Advantages of Red Hat Enterprise Linux Single Sign-on:
Numerous security mechanisms currently exist that utilize a large number of protocols and credential stores. Examples include SSL, SSH, IPsec, and Kerberos. Red Hat Enterprise Linux SSO aims to unify these schemes to support the requirements listed above. This does not mean replacing Kerberos with X.509v3 certificates, but rather uniting them to reduce the burden on both system users and the administrators who manage them.
To achieve this goal, Red Hat Enterprise Linux:
- Provides a single, shared instance of the NSS crypto libraries on each operating system.
- Ships the Certificate System's Enterprise Security Client (ESC) with the base operating system. The ESC application monitors smart card insertion events. If it detects that the user has inserted a smart card that was designed to be used with the Red Hat Enterprise Linux Certificate System server product, it displays a user interface instructing the user how to enroll that smart card.
- Unifies Kerberos and NSS so that users who log in to the operating system using a smart card also obtain a Kerberos credential (which allows them to log in to file servers, etc.)
Overview of the Enterprise Security Client
The Enterprise Security Client is a tool for Red Hat Certificate System which simplifies managing smart cards. End users can use security tokens (smart cards) to store user certificates used for applications such as single sign-on access and client authentication. End users are issued the tokens containing certificates and keys required for signing, encryption, and other cryptographic functions.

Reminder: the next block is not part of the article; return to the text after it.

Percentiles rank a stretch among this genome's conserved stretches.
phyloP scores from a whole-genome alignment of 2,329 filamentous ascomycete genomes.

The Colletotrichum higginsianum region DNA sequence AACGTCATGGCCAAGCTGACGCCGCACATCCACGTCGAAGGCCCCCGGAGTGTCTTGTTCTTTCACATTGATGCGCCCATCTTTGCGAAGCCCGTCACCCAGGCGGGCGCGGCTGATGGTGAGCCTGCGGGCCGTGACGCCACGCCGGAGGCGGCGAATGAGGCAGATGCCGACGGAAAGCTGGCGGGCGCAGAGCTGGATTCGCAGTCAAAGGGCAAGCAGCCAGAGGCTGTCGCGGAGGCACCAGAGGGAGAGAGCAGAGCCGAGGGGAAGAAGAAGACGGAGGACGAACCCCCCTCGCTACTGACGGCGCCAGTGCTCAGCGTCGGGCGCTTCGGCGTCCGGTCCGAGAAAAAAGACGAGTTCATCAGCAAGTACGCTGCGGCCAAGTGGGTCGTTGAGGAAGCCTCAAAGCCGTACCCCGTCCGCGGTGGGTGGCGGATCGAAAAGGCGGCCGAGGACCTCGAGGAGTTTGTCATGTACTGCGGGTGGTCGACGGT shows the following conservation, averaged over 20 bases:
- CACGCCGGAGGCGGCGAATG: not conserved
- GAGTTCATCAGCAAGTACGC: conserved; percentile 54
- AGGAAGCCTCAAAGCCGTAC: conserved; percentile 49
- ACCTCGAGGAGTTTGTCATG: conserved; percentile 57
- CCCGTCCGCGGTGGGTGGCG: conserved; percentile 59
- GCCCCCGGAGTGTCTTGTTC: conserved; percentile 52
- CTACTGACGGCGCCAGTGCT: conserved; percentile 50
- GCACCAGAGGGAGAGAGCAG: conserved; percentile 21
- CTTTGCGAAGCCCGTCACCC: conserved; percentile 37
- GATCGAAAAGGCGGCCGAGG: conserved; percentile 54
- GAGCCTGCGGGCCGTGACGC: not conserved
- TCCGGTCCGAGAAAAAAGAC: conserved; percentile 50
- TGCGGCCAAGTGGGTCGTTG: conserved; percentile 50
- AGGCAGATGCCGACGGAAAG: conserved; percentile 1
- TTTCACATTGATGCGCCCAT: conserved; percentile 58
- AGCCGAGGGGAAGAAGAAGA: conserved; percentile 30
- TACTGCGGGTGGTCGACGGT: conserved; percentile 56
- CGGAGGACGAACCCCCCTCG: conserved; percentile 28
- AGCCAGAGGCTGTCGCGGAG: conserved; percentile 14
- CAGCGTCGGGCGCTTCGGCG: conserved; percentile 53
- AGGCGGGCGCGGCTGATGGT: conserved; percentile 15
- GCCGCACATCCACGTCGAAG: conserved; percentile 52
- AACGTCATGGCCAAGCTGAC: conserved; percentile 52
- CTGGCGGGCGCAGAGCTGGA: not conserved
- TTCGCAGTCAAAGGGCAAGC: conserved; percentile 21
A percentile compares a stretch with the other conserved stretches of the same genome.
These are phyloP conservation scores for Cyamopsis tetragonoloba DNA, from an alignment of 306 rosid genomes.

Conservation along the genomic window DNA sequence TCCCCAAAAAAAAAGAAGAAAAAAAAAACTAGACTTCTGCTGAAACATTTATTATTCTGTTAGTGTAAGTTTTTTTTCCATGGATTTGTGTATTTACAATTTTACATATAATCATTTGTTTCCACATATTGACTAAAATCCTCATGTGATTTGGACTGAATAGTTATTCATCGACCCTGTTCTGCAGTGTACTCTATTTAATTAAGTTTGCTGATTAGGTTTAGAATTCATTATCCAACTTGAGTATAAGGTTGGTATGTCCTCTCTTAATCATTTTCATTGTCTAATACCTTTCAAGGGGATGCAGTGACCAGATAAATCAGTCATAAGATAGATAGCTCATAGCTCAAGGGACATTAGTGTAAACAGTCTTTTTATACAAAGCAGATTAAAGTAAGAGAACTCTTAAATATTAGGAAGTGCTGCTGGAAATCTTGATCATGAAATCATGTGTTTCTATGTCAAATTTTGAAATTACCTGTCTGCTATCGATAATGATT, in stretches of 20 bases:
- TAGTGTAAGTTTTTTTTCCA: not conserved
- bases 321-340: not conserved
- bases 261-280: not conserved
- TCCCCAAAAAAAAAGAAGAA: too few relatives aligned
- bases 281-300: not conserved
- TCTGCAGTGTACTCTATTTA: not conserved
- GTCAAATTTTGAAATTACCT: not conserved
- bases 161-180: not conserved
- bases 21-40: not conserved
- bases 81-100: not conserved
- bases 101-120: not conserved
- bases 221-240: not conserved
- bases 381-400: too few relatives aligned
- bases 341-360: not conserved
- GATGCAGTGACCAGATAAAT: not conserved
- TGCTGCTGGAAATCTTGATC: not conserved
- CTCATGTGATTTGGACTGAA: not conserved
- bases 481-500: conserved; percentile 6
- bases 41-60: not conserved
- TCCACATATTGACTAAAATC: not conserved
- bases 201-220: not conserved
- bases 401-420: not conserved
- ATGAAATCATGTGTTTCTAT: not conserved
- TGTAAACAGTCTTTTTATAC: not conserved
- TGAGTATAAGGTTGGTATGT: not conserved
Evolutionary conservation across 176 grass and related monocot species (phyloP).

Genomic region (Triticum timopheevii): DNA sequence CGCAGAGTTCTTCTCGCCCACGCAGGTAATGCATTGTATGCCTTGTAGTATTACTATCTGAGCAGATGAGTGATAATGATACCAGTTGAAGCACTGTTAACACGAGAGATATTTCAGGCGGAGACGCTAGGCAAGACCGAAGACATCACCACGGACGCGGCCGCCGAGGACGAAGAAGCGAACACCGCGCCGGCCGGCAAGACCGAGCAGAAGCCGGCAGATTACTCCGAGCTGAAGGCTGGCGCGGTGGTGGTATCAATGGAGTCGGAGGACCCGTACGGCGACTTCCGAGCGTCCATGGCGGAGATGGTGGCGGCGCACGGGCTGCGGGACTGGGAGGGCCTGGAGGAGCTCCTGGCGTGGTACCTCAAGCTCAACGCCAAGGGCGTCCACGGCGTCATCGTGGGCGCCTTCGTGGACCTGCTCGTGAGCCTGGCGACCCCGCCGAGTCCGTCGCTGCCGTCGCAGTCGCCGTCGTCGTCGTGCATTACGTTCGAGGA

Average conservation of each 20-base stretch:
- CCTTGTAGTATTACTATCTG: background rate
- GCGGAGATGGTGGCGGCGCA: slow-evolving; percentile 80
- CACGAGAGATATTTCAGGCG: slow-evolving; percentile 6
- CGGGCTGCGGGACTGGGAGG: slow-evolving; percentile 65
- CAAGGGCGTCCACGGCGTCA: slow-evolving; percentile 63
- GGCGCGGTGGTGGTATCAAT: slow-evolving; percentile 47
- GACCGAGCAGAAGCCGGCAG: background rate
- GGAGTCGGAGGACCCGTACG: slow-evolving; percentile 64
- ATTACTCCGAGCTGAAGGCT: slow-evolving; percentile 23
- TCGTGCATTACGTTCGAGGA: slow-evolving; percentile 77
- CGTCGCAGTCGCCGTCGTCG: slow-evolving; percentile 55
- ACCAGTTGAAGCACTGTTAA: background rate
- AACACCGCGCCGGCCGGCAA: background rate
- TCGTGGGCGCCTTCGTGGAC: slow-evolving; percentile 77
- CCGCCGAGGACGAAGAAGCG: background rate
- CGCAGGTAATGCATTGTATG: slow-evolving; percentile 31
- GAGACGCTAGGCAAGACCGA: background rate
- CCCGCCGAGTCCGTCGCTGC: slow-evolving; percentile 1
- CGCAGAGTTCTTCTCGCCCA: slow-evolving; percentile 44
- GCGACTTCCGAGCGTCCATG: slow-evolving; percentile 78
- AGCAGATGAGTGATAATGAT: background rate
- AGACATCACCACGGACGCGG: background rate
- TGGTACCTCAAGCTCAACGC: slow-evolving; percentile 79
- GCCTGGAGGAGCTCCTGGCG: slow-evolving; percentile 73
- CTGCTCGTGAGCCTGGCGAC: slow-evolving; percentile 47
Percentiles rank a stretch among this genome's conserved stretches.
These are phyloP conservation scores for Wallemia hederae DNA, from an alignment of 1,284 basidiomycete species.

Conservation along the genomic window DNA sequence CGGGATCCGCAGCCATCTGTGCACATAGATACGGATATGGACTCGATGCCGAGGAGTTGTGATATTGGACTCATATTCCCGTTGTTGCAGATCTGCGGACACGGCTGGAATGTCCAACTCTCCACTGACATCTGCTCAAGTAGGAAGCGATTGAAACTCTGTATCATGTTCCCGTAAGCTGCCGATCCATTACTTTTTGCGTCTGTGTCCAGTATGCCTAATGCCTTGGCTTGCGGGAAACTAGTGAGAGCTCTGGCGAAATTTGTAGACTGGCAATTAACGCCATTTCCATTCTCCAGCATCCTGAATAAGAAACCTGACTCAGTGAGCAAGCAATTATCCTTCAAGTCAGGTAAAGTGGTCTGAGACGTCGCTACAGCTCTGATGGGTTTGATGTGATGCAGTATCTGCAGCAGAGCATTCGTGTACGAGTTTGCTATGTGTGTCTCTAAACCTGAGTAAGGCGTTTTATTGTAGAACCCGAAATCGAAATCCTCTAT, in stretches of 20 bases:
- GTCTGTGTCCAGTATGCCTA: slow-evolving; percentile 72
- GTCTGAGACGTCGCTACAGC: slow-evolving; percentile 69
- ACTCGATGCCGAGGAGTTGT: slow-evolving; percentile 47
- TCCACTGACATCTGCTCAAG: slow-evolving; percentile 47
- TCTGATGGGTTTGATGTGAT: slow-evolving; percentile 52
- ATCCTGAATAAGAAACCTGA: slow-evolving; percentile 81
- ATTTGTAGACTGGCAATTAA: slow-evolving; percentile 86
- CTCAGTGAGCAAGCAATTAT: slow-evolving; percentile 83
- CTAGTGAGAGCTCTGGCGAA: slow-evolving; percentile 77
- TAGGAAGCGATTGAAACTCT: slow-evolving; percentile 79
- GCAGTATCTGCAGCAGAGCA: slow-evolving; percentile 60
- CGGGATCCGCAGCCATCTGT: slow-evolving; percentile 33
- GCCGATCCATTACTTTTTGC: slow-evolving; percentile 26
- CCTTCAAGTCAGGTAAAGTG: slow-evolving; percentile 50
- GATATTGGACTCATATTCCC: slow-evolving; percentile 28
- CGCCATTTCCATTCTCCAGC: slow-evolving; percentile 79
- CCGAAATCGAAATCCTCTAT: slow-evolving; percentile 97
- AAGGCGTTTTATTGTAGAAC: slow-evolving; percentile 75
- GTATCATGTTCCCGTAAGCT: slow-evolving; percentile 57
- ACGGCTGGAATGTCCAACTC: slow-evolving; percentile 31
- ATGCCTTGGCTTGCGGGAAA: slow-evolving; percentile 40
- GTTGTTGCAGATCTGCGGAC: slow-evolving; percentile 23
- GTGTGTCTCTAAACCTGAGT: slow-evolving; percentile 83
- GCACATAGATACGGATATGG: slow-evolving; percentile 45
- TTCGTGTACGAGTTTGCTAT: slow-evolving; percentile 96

About Smart Card Management
Certificate System creates, manages, renews, and revokes certificates, as well as archiving and recovering keys. For organizations which use smart cards, the Certificate System has a token management system a collection of subsystems with established relationships to generate keys and requests and receive certificates to be used for smart cards. These relationships are show in Figure 1.1, “How Certificate System Manages Smart Cards.
Four Certificate System subsystems are involved with managing tokens:
- The Token Processing System (TPS) interacts with smart cards to help them generate and store keys and certificates for a specific entity, such as a user or device. Smart card operations go through the TPS and are forwarded to the appropriate subsystem for action, such as the Certificate Authority to generate certificates or the Data Recovery Manager to archive and recover keys.
- The Token Key Service (TKS) generates, or derives, symmetric keys used for communication between the TPS and smart card. Each set of keys generated by the TKS is unique because they are based on the card's unique ID. The keys are formatted on the smart card and stored on the TPS and are used to encrypt communications, or provide authentication, between the smart card and TPS.
- The Certificate Authority (CA) creates and revokes user certificates stored on the smart card.
- Optionally, the Data Recovery Manager (DRM) archives and recovers keys for the smart card.
The Enterprise Security Client is the conduit through which TPS communicates with each token over a secure HTTP channel (HTTPS), and, through the TPS, with the Certificate System.